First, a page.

While the Fourth Amendment of the United States Constitution provides broad protections when it comes to state-sponsored searches and seizures, there certainly are exceptions to this general rule. Indeed, a federal court has just held that an employee did not have a reasonable expectation of privacy in his personal computer he brought to work. Thus, the government was deemed to have properly searched his computer without a warrant, and he was not allowed to exclude the evidence seized from that computer - evidence of child pornography.
In the case of United States v. Barrows, the criminal defendant had served as the treasurer for a city in Oklahoma. He shared a workspace with a city clerk in an open area in the city hall. Even though a counter separated their work area from the public, there was very little privacy. Other city employees often entered this space to use a fax machine and photocopier, both of which were positioned only a foot from their common desk.
The defendant and the city clerk shared a computer and both of them accessed city records and programs on this computer. Because they could not use this computer at the same time, the defendant brought his own personal computer to work. He positioned his computer on the common desk and connected it through the city network to the common computer.
From that point onward, the defendant conducted all of his city work on his own personal computer. He neglected to install a password shield and he did not take active steps to exclude city employees from using his computer or accessing its files. In fact, he left the computer on at all times, even when he was away from the desk.
One day, the city clerk experienced difficulties opening the files on the city computer. She questioned whether the defendant's personal computer was the cause of the problem. She happened to mention this problem to a reserve police who was in the city hall that day to send a send a fax.
The officer first tinkered with the city computer, and then he went to the defendant's personal computer, which was on and running as usual. While maneuvering the programs on the defendant's personal computer, he noticed a series of files with sexually suggestive names. Upon opening a couple of these files, he found that they contained child pornography.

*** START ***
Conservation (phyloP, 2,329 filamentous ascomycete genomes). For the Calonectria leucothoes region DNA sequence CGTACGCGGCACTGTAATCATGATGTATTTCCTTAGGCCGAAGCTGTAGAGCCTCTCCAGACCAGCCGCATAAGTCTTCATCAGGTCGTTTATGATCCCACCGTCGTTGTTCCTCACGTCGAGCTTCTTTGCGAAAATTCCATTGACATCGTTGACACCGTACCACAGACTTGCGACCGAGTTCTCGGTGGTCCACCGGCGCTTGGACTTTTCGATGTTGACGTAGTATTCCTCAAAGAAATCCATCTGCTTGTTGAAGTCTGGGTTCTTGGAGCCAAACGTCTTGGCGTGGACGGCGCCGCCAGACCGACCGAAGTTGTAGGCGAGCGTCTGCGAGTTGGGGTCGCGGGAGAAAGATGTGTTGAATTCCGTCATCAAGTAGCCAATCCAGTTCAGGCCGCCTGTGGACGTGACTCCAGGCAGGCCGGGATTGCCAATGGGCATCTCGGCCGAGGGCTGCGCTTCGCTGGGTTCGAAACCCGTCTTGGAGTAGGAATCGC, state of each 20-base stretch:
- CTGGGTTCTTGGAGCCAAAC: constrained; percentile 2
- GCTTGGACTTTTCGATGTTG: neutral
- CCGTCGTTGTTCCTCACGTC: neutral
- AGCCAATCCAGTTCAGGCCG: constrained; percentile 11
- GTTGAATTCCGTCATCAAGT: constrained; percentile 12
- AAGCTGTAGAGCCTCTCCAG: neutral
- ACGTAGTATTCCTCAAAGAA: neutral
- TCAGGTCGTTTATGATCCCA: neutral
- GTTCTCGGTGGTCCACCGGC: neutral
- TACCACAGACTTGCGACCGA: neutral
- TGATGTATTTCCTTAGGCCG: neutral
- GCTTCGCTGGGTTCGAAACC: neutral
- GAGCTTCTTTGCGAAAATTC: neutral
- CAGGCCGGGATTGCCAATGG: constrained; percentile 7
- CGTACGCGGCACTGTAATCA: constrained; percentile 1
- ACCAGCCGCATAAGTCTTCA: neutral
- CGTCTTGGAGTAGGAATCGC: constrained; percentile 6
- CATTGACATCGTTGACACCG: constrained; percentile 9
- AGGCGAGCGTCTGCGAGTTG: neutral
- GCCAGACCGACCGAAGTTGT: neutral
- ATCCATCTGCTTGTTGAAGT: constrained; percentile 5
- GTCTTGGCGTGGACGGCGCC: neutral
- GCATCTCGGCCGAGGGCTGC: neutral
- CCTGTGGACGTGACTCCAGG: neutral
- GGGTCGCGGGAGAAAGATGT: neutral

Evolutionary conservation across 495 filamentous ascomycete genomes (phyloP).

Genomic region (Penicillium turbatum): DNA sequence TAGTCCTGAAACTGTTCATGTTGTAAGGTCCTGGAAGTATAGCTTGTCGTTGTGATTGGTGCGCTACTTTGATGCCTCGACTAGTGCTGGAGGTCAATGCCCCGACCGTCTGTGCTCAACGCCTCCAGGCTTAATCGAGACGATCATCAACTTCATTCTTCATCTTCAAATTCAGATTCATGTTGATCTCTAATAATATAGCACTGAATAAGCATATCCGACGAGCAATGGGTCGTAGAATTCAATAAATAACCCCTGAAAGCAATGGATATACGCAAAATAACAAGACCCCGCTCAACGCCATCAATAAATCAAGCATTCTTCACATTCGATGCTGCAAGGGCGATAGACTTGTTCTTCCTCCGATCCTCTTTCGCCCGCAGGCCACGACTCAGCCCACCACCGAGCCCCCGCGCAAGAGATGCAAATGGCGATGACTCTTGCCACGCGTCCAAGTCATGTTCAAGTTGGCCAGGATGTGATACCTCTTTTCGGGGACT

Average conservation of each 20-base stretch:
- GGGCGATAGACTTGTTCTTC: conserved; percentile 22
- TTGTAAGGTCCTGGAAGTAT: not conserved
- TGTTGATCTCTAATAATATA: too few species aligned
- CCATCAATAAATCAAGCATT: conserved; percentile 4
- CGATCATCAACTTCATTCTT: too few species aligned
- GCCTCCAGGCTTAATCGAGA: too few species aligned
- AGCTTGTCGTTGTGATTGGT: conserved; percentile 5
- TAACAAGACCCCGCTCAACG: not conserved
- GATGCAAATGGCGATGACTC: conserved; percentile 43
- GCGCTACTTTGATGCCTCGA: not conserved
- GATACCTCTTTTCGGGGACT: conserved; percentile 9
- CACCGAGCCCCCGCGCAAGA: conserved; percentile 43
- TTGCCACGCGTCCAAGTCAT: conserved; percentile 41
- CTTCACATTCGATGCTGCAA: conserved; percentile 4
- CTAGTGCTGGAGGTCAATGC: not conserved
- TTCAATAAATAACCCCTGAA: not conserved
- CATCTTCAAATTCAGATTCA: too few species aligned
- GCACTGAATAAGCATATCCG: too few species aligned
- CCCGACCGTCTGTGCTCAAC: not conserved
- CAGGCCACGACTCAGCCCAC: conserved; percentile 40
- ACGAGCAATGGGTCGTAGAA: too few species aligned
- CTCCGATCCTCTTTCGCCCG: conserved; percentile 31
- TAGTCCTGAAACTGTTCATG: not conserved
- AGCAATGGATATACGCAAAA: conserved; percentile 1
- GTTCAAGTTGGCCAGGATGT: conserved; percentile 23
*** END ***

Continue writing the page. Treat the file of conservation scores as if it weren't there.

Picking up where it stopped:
At that point, he and a sheriff seized the computer and then obtained a warrant to search the entire hard drive.
The defendant was convicted as a result of the child pornography on the computer. The defendant appealed his conviction, arguing that the evidence of child pornography was improperly discovered in the first instance without a warrant, because the officer violated his privacy rights under the Fourth Amendment. As a consequence, the defendant asserted that the incriminating evidence should have bee suppressed and not used against him.
The trial court and the appellate court disagreed.
As explained by the appellate court, notwithstanding the broad protections afforded by the Fourth Amendment, such protections are governed by a "reasonableness" standard. Thus, the key inquiry is whether the defendant here had a reasonable expectation of privacy in the contents of his personal computer. In this case, it was concluded that there was no such reasonable expectation.
Even though the defendant owned the computer in question and it was his own personal property, which normally could be an indicia of an expectation of privacy, any such privacy expectation was diluted when the computer was used for business purposes, explained the appellate court. This is especially the case where the computer was placed in a public place, was left on and running, and was not password or otherwise protected. And any remaining privacy expectation was further diminished by the fact that the computer was networked to the city computer.
As the appellate court reasoned, "those who bring personal material into public spaces, making no effort to shield that material from public view, cannot reasonably expect their personal materials to remain private."
Accordingly, by voluntarily placing his private computer into a public space and by failing to protect its contents from public inspection, the defendant did not have a reasonable expectation of privacy in his personal computer, and therefore, the officer's search did not constitute a Fourth Amendment violation.
At the end of the day, if you want to maintain your privacy rights under the Constitution, you yourself must keep your private matters private.
Eric Sinrod is a partner in the San Francisco office of Duane Morris LLP (http://www.duanemorris.com) where he focuses on litigation matters of various types, including information technology and intellectual property disputes. His Web site is http://www.sinrodlaw.com and he can be reached at email@example.com. To receive a weekly email link to Mr. Sinrod's columns, please send an email to him with Subscribe in the Subject line.
This column is prepared and published for informational purposes only and should not be construed as legal advice. The views expressed in this column are those of the author and do not necessarily reflect the views of the author's law firm or its individual partners.